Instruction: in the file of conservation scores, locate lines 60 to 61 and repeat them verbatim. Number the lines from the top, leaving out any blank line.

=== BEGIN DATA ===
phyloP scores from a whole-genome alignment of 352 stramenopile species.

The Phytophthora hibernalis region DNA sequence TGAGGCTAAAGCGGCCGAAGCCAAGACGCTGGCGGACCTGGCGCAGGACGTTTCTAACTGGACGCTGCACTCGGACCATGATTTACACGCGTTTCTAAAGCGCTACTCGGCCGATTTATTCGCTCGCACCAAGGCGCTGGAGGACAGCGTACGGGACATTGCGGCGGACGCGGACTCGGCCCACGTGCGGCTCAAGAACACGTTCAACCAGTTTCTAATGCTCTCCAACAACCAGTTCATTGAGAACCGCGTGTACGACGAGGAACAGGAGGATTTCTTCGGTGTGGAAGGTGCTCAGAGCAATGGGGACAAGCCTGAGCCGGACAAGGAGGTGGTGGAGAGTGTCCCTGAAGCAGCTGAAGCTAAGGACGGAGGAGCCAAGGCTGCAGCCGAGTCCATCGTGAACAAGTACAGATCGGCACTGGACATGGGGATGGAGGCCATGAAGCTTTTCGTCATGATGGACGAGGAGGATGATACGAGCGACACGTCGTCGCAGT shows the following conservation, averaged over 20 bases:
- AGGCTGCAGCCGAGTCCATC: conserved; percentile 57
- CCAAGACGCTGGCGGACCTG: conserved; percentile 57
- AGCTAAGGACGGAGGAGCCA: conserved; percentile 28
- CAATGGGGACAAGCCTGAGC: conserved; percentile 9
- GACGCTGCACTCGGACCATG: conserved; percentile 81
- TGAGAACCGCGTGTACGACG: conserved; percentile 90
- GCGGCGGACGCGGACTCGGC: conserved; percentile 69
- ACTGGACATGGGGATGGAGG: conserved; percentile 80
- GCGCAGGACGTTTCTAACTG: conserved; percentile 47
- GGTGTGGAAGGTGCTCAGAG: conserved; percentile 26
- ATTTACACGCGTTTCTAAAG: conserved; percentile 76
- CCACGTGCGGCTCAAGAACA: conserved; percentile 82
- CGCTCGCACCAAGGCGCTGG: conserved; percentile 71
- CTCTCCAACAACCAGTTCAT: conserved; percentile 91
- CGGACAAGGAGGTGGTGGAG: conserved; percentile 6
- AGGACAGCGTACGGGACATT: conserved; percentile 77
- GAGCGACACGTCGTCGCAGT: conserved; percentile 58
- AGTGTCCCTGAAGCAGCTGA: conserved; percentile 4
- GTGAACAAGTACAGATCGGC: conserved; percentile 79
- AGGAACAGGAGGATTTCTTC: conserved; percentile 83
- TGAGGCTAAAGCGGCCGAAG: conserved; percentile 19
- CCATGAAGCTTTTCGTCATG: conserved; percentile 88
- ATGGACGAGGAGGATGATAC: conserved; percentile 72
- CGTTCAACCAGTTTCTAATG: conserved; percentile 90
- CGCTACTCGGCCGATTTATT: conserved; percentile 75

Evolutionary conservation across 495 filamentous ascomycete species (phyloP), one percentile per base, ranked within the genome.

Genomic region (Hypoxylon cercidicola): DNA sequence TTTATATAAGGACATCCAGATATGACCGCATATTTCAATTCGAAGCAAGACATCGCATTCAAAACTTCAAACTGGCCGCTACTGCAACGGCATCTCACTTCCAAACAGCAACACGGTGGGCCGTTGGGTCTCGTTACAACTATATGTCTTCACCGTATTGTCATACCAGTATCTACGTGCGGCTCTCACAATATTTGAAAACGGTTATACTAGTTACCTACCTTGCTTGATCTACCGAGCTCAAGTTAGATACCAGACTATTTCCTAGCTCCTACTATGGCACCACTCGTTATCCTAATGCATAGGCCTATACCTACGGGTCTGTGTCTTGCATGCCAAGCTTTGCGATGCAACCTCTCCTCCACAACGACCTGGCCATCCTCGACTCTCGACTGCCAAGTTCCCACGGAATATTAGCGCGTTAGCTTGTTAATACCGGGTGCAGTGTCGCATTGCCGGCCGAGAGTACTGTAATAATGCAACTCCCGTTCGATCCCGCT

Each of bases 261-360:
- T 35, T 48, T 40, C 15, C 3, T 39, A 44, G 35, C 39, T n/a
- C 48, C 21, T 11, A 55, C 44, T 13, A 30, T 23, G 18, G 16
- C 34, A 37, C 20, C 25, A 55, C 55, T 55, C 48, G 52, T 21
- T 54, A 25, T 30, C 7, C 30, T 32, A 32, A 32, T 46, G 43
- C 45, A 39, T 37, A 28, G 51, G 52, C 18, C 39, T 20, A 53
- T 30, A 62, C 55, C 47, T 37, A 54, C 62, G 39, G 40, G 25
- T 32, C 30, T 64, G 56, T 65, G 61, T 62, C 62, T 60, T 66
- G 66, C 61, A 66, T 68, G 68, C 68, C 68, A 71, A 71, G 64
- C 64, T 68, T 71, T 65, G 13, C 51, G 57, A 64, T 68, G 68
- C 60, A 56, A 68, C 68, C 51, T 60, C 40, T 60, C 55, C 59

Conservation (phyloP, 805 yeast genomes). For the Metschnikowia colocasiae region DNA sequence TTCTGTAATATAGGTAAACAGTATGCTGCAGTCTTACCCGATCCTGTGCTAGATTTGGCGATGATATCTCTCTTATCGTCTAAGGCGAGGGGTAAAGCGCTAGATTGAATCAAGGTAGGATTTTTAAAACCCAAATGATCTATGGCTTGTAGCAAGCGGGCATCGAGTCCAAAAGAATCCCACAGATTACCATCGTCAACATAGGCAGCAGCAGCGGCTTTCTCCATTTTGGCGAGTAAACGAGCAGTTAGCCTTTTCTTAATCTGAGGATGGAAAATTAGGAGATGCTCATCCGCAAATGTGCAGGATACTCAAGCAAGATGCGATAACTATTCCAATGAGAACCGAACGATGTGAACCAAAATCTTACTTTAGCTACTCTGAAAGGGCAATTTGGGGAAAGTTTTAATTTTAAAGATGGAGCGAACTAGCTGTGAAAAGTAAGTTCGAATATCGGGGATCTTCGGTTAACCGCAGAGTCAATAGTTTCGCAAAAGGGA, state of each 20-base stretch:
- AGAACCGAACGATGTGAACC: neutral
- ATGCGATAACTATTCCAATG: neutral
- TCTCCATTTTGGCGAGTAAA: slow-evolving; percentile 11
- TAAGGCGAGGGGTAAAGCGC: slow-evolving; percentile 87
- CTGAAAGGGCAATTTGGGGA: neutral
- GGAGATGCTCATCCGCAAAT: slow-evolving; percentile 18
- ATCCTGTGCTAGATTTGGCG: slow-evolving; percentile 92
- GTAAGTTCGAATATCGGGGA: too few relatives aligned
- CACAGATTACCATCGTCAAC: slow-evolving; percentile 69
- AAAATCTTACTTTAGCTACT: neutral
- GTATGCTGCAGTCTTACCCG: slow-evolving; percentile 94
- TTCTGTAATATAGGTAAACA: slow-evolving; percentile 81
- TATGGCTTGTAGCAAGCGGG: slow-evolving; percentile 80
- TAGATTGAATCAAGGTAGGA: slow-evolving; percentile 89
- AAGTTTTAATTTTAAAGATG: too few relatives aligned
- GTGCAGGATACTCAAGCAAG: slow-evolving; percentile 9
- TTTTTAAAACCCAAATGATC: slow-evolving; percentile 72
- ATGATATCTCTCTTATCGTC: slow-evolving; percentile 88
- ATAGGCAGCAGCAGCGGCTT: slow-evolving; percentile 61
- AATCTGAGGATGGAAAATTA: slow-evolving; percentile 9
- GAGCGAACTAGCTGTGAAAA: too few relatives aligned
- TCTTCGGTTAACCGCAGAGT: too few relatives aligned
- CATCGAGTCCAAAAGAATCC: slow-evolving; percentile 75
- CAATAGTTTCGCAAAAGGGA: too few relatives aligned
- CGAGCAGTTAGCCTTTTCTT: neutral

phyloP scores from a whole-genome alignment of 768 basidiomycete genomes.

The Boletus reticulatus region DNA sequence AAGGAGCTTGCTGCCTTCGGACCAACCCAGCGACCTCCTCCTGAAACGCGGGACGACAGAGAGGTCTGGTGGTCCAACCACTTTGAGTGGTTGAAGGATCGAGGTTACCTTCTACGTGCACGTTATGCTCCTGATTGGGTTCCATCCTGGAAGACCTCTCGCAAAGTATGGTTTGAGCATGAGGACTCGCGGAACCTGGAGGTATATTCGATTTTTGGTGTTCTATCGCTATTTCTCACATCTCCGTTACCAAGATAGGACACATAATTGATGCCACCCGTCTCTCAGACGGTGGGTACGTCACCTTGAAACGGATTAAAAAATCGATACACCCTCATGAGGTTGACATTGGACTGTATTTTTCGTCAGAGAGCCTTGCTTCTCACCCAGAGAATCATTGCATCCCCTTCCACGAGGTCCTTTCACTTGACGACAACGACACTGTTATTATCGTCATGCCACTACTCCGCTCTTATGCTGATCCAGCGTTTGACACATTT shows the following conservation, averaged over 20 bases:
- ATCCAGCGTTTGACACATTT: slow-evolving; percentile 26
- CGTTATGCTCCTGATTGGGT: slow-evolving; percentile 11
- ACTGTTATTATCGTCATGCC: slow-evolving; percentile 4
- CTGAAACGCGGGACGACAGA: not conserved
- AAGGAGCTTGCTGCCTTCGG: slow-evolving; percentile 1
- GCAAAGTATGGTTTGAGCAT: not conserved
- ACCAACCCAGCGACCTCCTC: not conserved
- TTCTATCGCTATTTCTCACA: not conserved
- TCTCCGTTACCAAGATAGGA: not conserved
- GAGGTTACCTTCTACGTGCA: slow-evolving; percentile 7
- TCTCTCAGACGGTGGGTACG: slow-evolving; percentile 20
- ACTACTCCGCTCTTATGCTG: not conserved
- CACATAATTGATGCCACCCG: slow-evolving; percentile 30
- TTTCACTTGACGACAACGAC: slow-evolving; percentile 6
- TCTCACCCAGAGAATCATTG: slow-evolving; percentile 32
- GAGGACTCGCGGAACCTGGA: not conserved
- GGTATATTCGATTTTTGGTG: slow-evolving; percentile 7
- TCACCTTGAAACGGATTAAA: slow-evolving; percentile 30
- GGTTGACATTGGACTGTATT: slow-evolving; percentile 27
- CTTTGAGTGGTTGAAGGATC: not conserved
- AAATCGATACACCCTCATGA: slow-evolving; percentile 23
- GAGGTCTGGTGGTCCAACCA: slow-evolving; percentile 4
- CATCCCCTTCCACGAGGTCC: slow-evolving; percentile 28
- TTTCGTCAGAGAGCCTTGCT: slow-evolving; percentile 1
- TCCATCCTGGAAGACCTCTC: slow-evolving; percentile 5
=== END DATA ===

- ATAGGCAGCAGCAGCGGCTT: slow-evolving; percentile 61
- AATCTGAGGATGGAAAATTA: slow-evolving; percentile 9